Sundance Review: 'Kill Your Darlings' starring Daniel Radcliffe and Dane DeHaan

To "kill your darlings" is to take every literary device one holds dear and throw it into the metaphorical shredder, to free oneself from what binds us creatively. The exploits of the literary icons known affectionately as the Beat Generation have always been a source of wonderment and examination, but they seem to have gained renewed attention of late, with Kristen Stewart starring in On the Road, and the other Sundance entry, Big Sur. Kill Your Darlings, directed by John Krokidas, seeks to explore one of the darkest moments in the formation of the Beats, and in the process tear down some of their luster.

Daniel Radcliffe sheds the boyish Harry Potter persona definitively as famed poet Allen Ginsberg, who in 1943 sets his sights on a world beyond New Jersey, where his famous father Lou(David Cross) and mentally disturbed mother(Jennifer Jason Leigh) seek to keep him in place. Accepted into Columbia University, where upholding tradition is all that matters, Ginsberg endures the casual anti-Semitism and homophobia while attempting to expand his horizons.

His world is forever changed when his refined poetic tastes draw the attention of Lucien Carr(Dane DeHaan), a mysterious and seductive sophomore intent on questioning conventions in all its myriad forms. "Life is only interesting when life is wide". Carr takes Ginsberg under his wing, and along with fellow literary giants William Burroughs(Ben Foster) and Jack Kerouac(Jack Huston), their world is consumed with booze, drugs, jazz, sex, and spitting in the face of tradition.

Carr's magnetism comes with a price, and that price is the constant presence of David Kammerer (Michael C. Hall), his ex-mentor and lover who maintains a possessive and obsessive hold. When Ginsberg is introduced into the group, what develops is an icy sort of love triangle where Carr is the master manipulator. The genesis of their revolt against the status quo, Carr is no leader, he's a user. Kammerer does all of his college papers in a desperate bid to keep him, while Ginsberg is taken on as a protege essentially to do the same.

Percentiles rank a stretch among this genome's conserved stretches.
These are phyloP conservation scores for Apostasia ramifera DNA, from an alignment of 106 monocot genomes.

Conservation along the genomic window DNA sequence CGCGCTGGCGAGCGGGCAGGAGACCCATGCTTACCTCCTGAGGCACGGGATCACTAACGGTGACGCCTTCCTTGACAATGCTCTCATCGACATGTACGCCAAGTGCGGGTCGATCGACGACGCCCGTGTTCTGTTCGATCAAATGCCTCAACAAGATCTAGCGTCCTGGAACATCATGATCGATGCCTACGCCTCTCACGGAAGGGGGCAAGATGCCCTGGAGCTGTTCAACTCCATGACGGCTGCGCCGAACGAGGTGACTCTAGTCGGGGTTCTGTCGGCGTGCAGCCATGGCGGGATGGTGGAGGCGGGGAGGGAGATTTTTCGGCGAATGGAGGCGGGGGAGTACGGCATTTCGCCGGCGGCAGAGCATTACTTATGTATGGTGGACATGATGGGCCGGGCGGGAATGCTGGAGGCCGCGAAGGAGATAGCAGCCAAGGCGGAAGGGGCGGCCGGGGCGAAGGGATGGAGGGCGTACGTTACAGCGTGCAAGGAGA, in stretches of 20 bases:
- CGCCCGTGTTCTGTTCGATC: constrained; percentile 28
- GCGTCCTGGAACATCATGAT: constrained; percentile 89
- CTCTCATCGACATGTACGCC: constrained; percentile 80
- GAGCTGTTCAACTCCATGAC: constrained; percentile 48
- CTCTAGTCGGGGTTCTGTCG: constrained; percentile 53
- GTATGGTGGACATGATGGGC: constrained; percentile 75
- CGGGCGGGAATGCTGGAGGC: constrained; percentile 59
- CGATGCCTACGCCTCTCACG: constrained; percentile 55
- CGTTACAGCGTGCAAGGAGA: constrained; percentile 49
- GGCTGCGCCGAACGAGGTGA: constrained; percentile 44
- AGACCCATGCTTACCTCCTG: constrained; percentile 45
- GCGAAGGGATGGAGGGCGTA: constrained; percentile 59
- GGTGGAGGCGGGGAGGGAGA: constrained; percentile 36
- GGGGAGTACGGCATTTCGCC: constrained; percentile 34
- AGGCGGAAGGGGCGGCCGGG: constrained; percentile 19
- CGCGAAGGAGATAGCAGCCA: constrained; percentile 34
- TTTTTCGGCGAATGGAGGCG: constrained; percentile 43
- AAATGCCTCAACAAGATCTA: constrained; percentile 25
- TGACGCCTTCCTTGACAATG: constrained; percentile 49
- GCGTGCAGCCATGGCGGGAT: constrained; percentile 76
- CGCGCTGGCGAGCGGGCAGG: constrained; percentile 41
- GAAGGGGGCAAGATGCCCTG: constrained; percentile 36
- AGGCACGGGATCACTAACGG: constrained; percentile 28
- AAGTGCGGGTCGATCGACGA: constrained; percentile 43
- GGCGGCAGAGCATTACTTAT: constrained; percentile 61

While this is ostensibly a murder mystery, surrounding the 1944 killing of Kammerer at Carr's hand, that's the least interesting aspect of the film by far. Krokidas gives a lurid recounting of the Beats' formation, from their passionate arguments over Whitman and Yates, to their pranks and failed attempts at committing suicide. They lived in their own insular world, and Krokidas sees it as a stylish fantasy land where everything bends to their considerable will.

As a narrative, Krokidas finds much of the same stirring passion that inspired his subjects, but the script does get repetitive and familiar in a Dead Poets Society sort of way. The blusterous monologuing about taking on the system via the power of the written word is effective only so long, and Krokidas doesn't always look deep enough to find the impetus for their intensity.

DeHaan and Radcliffe are brilliant in two very tough roles, playing famous people in a way most of us are unfamiliar with. Radcliffe perfectly characterizes Ginsberg's awkward homosexuality, while DeHaan is a cool and charismatic customer one can see inspiring others. Some may be shocked by Radcliffe's rather crude gay sex scenes, and yes he and DeHaan make out at one point, but he's been pushing these boundaries comfortably for awhile now. Huston is excellent as the "warrior poet" Kerouac, at a point in his life where he too was just coming into his own.

It's hard not to compare Kill Your Darlings with On the Road, and both have their merits. Shot for a fraction of the budget and with a less notable cast, it's Krokidas' film that pumps the most life into the history of the Beat Generation. Even if it's not as revelatory or insightful as one might hope, it's still a compelling tale of the influences that shaped our most consequential writers of the 20th century.